Prions are proteinaceous infectious particles. In mammals the only prion is the pathogenic conformer of the protein cellular PrP (PrPC) after its discovery in scrapie infected sheep. It was found that when infected sheep were ground up and fed to cattle as a protein source, the cattle became infected with what was known as mad cow disease. The medical name for mad cow disease comes from — bovine spongiform encephalopathy (BSE). When humans eat infected cows, they formed lesions in the brain. Patient will exhibit symptoms similar to Alzheimer’s or dementia. (the human form is Creutzfeldt-Jakob disease). It is believed cannibals suffered from this condition often.
    Once eaten, injected, infected, there is no known cure.
    Vaccinations/immunizations formulated in animal parts will carry any materials present. Viruses from monkeys cannot be filtered out. Improper filtering of undigested, chemically preserved chicken egg/animal proteins will circulate throughout the body, attaching themselves to organs in the body such as brain/kidneys ect. which causes an inflammatory rejection of those organs. If health problems occur after an immunization shot for an adult or child, anti-rejection drugs will be necessary for 5 to 20 years. (It took my daughter 15 years to stop rejecting her kidneys)

    What a prion is is unknown, it is believed that it’s a simple crystal that grows inside of mammals fluids under the right conditions. (in the presence of electricity created by neurotransmitters)
    You cannot destroy prions by sterilization or by cooking (although incineration works). Prions are resistant to heat, radiation and chemicals, so they are almost unstoppable. The best way to avoid spreading prions in humans and animals is to prevent brain and spinal cord tissue from getting into the food supply (Hot dogs/pet food) or onto medical equipment.

    It is much more likely that extraterrestrial life should be afraid of us because we have things, once released in their biosphere, that will wipe them out.

  • Lee Stevenson

    @pzatchok…. You just made me spit my Wednesday wine over the stove ! :-)
    Bob…. In your current funk you prefaced this article with “the coming dark ages”…
    Admittedly some news agencies jumped, but every reputable news sauce I visit has included “possible” somewhere in the text… Mainstream media are reporting a space related extrobiology story… some may have taken it too far, but I haven’t read one report that claims “proof of life” as a headline.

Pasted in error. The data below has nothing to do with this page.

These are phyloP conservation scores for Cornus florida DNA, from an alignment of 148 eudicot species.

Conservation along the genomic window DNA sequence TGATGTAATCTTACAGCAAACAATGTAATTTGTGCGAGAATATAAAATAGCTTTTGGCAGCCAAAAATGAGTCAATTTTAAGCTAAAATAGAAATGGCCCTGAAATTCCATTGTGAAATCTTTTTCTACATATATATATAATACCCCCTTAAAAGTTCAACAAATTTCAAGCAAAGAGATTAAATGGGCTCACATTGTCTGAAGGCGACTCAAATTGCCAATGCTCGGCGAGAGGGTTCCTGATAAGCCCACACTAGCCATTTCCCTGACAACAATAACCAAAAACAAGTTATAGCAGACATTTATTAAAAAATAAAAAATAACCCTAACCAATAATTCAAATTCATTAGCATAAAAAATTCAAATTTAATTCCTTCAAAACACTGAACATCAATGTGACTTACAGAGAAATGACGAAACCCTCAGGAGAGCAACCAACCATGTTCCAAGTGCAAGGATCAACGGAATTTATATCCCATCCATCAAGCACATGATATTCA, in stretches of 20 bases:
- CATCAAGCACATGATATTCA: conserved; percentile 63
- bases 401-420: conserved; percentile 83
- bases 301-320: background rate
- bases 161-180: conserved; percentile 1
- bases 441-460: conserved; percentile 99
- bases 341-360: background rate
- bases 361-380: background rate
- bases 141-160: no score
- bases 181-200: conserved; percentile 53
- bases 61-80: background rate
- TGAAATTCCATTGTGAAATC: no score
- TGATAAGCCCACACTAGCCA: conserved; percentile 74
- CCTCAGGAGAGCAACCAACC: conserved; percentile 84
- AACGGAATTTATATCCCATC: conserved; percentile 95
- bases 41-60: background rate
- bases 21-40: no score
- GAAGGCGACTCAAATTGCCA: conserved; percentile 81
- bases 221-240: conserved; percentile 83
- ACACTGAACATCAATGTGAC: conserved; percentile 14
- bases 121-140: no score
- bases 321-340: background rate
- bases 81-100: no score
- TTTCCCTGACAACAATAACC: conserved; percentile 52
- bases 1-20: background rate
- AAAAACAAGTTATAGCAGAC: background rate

In the world I live in, a little exposure for the folks doing research in this area wouldn’t go amiss, especially if they genuinely have found something worth digging deeper into…
    Is the possibility, that tenuous evidence, even tho not proven of life elsewhere exists not a reason for a little publicity… This by no means the coming dark age you so fear… This is paid researchers reaching out to show their findings and asking for a little more funding to continue.
    I postulate your “coming dark age” hypothesis is getting the better of you… Something’s may be worse right now .. but science will remain science, some things will remain bullcrap… And onward we go…

  • LocalFluff

    @Max
    However could a protein infect a cell?
    Oh, don’t waste time trying to explain. I occasionally fall asleep watching ibiology.org and have nightmares about what the heck is going on inside of me. Then comfort myself in the safe and sane world of curved space time, quantum physics, dark matter and neutron stars.

    “It is much more likely that extraterrestrial life should be afraid of us ”
    Exactly my point of view too. Come and get us, take home snacks!

  • Edward

    pzatchok,
    You wrote: “Life It eats, excretes and reproduces.

    You may have just described glaciers: they consume snow and water, they excrete water vapor through sublimation and liquid water through melting, and their offspring are icebergs.

  • pzatchok

    And they attack large ships.

  • pzatchok

    “they consume snow and water, they excrete water vapor through sublimation and liquid water through melting, and their offspring are icebergs.”

    But icebergs do not grow up to become glaciers without being totally destroyed and reformed into glaciers.

  • LocalFluff

    @pzatchok
    “And they attack large ships.”

    I heard that the average age on the corona struck Diamond Princess cruise ship was 70 years. I bet such ships are built with a morgue onboard. I’m sorry, but we don’t live forever. Ending it with a nice cruise sounds like a good idea.

    I really recommend the best science fiction ever written, War of the Worlds by H.G. Wells 1897 (but the movies are the worst ever made). A highlight is when the pre-dreadnought battleships fight the tripods on the river Thames, talking about aliens and ships.

    A funny detail is that in the beginning the main character, who is a grown up married man, learns how to ride the bicycle. That was novel back then. It is very futuristic with technological predictions that largely came true. A negative in the narrative is the overly elaborate description of London geography. And a strange thing is that the main character, although separated from his wife in the chaos, almost never gives her a thought. The Victorian age was another time.

    A well read audiobook here:
    https://youtu.be/ySM1RqkI46U?t=11945

    I don’t think that the molecule PH3 poses that kind of threat.

  • Max

    You guys make me laugh!

    @LocalFluff

    “War of the worlds” was the first sci-fi book I ever read, an original copy that burned to death with my mother on Christmas Eve.